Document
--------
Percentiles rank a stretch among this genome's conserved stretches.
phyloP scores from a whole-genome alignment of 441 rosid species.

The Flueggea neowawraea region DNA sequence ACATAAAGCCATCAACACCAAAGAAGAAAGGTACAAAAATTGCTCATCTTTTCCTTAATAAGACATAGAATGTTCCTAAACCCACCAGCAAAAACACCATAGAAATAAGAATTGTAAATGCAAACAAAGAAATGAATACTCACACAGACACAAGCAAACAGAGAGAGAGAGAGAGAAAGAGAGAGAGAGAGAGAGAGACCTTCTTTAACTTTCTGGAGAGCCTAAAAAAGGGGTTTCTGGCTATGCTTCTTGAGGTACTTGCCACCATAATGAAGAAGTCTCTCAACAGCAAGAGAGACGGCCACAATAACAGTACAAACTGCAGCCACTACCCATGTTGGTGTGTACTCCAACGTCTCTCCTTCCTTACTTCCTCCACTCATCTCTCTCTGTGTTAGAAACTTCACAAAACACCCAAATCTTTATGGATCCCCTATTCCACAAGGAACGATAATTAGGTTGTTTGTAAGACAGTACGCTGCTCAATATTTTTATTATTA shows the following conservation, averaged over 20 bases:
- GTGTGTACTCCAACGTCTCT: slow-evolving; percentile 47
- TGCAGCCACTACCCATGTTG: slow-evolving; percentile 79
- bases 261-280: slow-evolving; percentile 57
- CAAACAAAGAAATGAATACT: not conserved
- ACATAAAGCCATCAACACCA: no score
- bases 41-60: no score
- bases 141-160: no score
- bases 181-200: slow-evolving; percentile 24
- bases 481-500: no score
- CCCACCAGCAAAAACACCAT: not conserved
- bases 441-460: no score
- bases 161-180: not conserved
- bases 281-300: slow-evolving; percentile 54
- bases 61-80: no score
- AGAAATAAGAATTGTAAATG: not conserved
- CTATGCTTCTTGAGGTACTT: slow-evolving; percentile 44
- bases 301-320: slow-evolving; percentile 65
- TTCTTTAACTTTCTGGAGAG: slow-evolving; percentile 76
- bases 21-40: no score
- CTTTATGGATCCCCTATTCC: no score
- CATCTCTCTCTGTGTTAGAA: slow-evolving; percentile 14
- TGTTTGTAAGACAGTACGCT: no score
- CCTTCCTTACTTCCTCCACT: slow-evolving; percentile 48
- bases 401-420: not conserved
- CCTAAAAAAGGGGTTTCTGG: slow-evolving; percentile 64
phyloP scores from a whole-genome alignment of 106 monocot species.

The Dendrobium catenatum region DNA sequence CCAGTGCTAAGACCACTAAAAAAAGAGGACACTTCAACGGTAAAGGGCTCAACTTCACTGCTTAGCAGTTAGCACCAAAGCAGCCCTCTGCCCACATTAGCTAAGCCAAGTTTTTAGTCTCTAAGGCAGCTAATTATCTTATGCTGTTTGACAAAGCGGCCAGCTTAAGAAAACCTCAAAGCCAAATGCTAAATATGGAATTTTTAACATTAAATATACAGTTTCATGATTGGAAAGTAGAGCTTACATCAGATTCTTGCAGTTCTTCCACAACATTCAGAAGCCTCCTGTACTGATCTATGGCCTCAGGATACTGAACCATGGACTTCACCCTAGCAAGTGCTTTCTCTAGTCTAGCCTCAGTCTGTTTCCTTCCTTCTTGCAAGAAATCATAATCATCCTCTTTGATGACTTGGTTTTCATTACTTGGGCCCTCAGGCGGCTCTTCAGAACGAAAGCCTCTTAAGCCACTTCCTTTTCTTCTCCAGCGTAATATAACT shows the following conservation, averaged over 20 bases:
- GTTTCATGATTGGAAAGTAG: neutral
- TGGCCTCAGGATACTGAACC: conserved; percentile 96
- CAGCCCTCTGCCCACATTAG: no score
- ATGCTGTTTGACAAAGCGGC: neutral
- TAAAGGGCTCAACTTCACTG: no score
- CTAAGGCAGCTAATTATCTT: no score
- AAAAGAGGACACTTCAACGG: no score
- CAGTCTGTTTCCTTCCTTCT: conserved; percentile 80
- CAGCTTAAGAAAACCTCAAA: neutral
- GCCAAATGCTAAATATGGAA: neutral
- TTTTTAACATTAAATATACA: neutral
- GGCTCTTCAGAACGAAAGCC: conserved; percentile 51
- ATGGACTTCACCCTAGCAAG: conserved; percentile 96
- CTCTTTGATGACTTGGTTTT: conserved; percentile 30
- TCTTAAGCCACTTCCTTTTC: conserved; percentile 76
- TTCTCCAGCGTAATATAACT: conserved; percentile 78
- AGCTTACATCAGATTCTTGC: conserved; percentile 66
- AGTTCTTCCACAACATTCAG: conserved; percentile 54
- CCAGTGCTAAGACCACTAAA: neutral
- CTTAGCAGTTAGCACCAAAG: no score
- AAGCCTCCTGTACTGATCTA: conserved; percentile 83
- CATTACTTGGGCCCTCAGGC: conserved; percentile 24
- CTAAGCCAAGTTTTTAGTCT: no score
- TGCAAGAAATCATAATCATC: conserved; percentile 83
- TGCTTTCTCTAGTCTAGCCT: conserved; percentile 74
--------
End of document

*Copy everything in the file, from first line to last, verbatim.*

Percentiles rank a stretch among this genome's conserved stretches.
phyloP scores from a whole-genome alignment of 441 rosid species.

The Flueggea neowawraea region DNA sequence ACATAAAGCCATCAACACCAAAGAAGAAAGGTACAAAAATTGCTCATCTTTTCCTTAATAAGACATAGAATGTTCCTAAACCCACCAGCAAAAACACCATAGAAATAAGAATTGTAAATGCAAACAAAGAAATGAATACTCACACAGACACAAGCAAACAGAGAGAGAGAGAGAGAAAGAGAGAGAGAGAGAGAGAGACCTTCTTTAACTTTCTGGAGAGCCTAAAAAAGGGGTTTCTGGCTATGCTTCTTGAGGTACTTGCCACCATAATGAAGAAGTCTCTCAACAGCAAGAGAGACGGCCACAATAACAGTACAAACTGCAGCCACTACCCATGTTGGTGTGTACTCCAACGTCTCTCCTTCCTTACTTCCTCCACTCATCTCTCTCTGTGTTAGAAACTTCACAAAACACCCAAATCTTTATGGATCCCCTATTCCACAAGGAACGATAATTAGGTTGTTTGTAAGACAGTACGCTGCTCAATATTTTTATTATTA shows the following conservation, averaged over 20 bases:
- GTGTGTACTCCAACGTCTCT: slow-evolving; percentile 47
- TGCAGCCACTACCCATGTTG: slow-evolving; percentile 79
- bases 261-280: slow-evolving; percentile 57
- CAAACAAAGAAATGAATACT: not conserved
- ACATAAAGCCATCAACACCA: no score
- bases 41-60: no score
- bases 141-160: no score
- bases 181-200: slow-evolving; percentile 24
- bases 481-500: no score
- CCCACCAGCAAAAACACCAT: not conserved
- bases 441-460: no score
- bases 161-180: not conserved
- bases 281-300: slow-evolving; percentile 54
- bases 61-80: no score
- AGAAATAAGAATTGTAAATG: not conserved
- CTATGCTTCTTGAGGTACTT: slow-evolving; percentile 44
- bases 301-320: slow-evolving; percentile 65
- TTCTTTAACTTTCTGGAGAG: slow-evolving; percentile 76
- bases 21-40: no score
- CTTTATGGATCCCCTATTCC: no score
- CATCTCTCTCTGTGTTAGAA: slow-evolving; percentile 14
- TGTTTGTAAGACAGTACGCT: no score
- CCTTCCTTACTTCCTCCACT: slow-evolving; percentile 48
- bases 401-420: not conserved
- CCTAAAAAAGGGGTTTCTGG: slow-evolving; percentile 64
phyloP scores from a whole-genome alignment of 106 monocot species.

The Dendrobium catenatum region DNA sequence CCAGTGCTAAGACCACTAAAAAAAGAGGACACTTCAACGGTAAAGGGCTCAACTTCACTGCTTAGCAGTTAGCACCAAAGCAGCCCTCTGCCCACATTAGCTAAGCCAAGTTTTTAGTCTCTAAGGCAGCTAATTATCTTATGCTGTTTGACAAAGCGGCCAGCTTAAGAAAACCTCAAAGCCAAATGCTAAATATGGAATTTTTAACATTAAATATACAGTTTCATGATTGGAAAGTAGAGCTTACATCAGATTCTTGCAGTTCTTCCACAACATTCAGAAGCCTCCTGTACTGATCTATGGCCTCAGGATACTGAACCATGGACTTCACCCTAGCAAGTGCTTTCTCTAGTCTAGCCTCAGTCTGTTTCCTTCCTTCTTGCAAGAAATCATAATCATCCTCTTTGATGACTTGGTTTTCATTACTTGGGCCCTCAGGCGGCTCTTCAGAACGAAAGCCTCTTAAGCCACTTCCTTTTCTTCTCCAGCGTAATATAACT shows the following conservation, averaged over 20 bases:
- GTTTCATGATTGGAAAGTAG: neutral
- TGGCCTCAGGATACTGAACC: conserved; percentile 96
- CAGCCCTCTGCCCACATTAG: no score
- ATGCTGTTTGACAAAGCGGC: neutral
- TAAAGGGCTCAACTTCACTG: no score
- CTAAGGCAGCTAATTATCTT: no score
- AAAAGAGGACACTTCAACGG: no score
- CAGTCTGTTTCCTTCCTTCT: conserved; percentile 80
- CAGCTTAAGAAAACCTCAAA: neutral
- GCCAAATGCTAAATATGGAA: neutral
- TTTTTAACATTAAATATACA: neutral
- GGCTCTTCAGAACGAAAGCC: conserved; percentile 51
- ATGGACTTCACCCTAGCAAG: conserved; percentile 96
- CTCTTTGATGACTTGGTTTT: conserved; percentile 30
- TCTTAAGCCACTTCCTTTTC: conserved; percentile 76
- TTCTCCAGCGTAATATAACT: conserved; percentile 78
- AGCTTACATCAGATTCTTGC: conserved; percentile 66
- AGTTCTTCCACAACATTCAG: conserved; percentile 54
- CCAGTGCTAAGACCACTAAA: neutral
- CTTAGCAGTTAGCACCAAAG: no score
- AAGCCTCCTGTACTGATCTA: conserved; percentile 83
- CATTACTTGGGCCCTCAGGC: conserved; percentile 24
- CTAAGCCAAGTTTTTAGTCT: no score
- TGCAAGAAATCATAATCATC: conserved; percentile 83
- TGCTTTCTCTAGTCTAGCCT: conserved; percentile 74